Date of Award

5-2012

Level of Access

Campus-Only Thesis

Degree Name

Master of Arts (MA)

Department

Communication

Advisor

Nathan Stormer

Second Committee Member

Eric E. Peterson

Third Committee Member

Jessica Miller

Abstract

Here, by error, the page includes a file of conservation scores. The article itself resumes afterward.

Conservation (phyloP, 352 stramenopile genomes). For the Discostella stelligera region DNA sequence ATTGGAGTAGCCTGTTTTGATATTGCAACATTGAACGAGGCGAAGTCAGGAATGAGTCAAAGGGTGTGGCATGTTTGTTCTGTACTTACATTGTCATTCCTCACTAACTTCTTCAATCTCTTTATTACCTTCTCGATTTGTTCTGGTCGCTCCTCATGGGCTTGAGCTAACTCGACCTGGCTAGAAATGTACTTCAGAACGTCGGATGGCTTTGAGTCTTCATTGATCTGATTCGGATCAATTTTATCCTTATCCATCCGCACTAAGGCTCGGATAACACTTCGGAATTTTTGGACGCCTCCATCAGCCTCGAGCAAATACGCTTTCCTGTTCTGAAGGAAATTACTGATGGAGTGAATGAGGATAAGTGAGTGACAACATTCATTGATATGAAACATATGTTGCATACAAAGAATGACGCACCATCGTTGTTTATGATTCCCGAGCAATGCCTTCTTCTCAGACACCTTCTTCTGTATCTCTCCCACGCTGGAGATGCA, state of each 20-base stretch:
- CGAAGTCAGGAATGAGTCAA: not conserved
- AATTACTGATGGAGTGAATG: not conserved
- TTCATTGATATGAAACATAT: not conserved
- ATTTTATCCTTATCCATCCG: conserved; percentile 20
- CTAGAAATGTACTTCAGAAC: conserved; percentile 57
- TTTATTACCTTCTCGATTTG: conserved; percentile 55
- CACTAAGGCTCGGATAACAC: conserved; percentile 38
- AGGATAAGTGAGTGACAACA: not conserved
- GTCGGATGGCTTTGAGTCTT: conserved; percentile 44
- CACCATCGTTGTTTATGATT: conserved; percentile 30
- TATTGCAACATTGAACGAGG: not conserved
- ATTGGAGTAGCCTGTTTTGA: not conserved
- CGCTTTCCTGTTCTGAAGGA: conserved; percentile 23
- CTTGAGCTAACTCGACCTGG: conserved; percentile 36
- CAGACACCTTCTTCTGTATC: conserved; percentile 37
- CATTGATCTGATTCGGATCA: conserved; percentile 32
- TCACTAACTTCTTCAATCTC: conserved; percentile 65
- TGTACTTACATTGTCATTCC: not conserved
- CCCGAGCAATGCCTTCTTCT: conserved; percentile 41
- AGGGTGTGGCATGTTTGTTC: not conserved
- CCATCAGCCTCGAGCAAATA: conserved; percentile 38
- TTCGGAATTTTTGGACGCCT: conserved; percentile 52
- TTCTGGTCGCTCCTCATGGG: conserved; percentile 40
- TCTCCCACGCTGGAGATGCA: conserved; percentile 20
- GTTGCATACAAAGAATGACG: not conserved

Sex reassignment surgery (SRS) has become synonymous with transsexuality as both a symptom and treatment. While a patient's request to undergo surgical modification to 'change sex' is documented beginning in the early 20th century, the acceptance of SRS as a viable treatment did not occur until 1972. This project traces the struggle within medicine to make transsexuality visible, define it as a disease and formulate a course of treatment. A genealogical analysis of journal articles and books from 1930-1987 demonstrates the shifting relationship of surgery to transsexuality, as surgeons and psychiatrists negotiated, constructed and produced the transsexual body. Surgery changes from a symptom of transsexuality to treatment to confirmation of diagnosis. This change was perpetuated by surgery's failure to successfully treat all patients diagnosed with transsexuality, which made possible the categorization of the 'true' transsexual. It also pushed for a standardized criteria within the institution of medicine, which ultimately organized the transsexual body into three distinct stages. Each stage has its own goals, limitations and measures of success. The ultimate rhetorical argument for surgery was to allow the patient to be happy.

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